A historian and professor widely known for his publication about the September 1955 anti-Greek pogroms in Istanbul, Turkey passed away Monday at age 90.
Speros Vryonis was born July 18, 1928 in Memphis, Tennessee to Greek immigrants from the island of Kefalonia.
Specializing in Byzantine, Balkan and Greek history, Vryonis’ groundbreaking research culminated in his 2005 book “The Mechanism of Catastrophe: The Turkish Pogrom of September 6-7, 1955, and the Destruction of the Greek Community of Istanbul,” which shared the tragic story of Istanbul’s Greek community with global audiences.
After starting at Harvard, the Tennessee native moved during the 1960s to the University of California in Los Angeles, where he served as director of the G.E. von Grunebaum Center for Near Eastern Studies.
Vryonis was appointed director of the Alexander S. Onassis Center for Hellenic Studies at New York University in the late 1980s and from 1996 to 2000 he served as director of the Speros Basil Vryonis Center for the Study of Hellenism in Rancho Cordova, California.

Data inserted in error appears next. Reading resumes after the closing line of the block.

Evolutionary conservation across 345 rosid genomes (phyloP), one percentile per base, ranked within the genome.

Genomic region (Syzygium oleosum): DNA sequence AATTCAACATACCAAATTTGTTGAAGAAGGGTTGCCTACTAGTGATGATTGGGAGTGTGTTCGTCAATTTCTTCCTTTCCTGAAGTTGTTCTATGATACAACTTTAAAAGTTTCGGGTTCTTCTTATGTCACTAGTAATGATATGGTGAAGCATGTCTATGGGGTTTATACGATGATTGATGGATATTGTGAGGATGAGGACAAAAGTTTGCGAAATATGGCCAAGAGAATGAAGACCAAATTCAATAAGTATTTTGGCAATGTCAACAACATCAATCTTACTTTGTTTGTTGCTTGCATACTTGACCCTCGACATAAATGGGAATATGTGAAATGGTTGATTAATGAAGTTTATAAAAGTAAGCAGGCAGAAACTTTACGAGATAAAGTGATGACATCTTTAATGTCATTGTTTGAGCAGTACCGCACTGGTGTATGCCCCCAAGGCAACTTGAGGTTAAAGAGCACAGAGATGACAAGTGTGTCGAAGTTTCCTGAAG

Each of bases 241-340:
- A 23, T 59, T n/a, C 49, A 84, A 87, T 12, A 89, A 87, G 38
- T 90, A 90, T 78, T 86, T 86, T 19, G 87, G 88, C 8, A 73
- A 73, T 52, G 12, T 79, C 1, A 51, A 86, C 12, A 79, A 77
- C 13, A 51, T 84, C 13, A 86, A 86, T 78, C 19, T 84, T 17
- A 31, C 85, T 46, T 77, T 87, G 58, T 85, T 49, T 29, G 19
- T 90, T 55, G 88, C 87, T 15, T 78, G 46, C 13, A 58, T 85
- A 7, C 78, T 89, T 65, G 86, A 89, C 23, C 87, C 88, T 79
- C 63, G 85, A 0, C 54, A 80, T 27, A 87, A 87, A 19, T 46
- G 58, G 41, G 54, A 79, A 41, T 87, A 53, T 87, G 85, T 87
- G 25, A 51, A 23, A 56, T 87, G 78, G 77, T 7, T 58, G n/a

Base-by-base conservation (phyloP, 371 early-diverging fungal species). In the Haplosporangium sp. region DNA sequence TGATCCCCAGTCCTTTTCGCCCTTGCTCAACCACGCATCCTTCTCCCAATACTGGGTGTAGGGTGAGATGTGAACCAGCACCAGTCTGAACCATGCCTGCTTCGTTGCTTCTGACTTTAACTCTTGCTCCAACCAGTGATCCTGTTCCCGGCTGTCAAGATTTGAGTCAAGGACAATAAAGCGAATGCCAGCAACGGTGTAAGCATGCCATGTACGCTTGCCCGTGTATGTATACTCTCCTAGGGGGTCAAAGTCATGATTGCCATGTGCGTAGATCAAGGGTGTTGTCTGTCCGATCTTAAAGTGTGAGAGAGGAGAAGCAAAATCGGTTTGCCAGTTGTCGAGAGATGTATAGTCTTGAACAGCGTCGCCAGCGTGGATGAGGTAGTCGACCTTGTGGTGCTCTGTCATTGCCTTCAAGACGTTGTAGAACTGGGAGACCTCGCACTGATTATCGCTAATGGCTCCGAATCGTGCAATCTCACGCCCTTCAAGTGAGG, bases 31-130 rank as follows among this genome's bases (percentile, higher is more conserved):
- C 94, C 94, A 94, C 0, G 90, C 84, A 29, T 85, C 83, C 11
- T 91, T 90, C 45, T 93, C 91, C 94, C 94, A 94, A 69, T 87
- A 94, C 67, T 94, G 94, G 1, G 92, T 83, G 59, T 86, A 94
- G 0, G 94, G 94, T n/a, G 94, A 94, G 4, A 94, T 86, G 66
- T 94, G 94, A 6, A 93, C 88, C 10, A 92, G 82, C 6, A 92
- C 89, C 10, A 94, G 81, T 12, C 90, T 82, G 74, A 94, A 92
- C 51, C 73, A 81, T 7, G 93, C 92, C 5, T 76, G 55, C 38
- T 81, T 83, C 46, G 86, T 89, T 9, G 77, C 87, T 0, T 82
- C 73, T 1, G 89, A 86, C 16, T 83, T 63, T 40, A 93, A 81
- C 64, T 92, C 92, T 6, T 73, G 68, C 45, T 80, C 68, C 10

Vryonis has authored numerous works on Byzantine, Balkan and Greek history including: “The Mechanism of Catastrophe: The Turkish Pogrom of September 6-7, 1955, and the Destruction of the Greek Community of Istanbul” (2005), “The Decline of Medieval Hellenism in Asia Minor and the Process of Islamization from the Eleventh through the Fifteenth Century” (1971) and “Byzantium and Europe” (1968).
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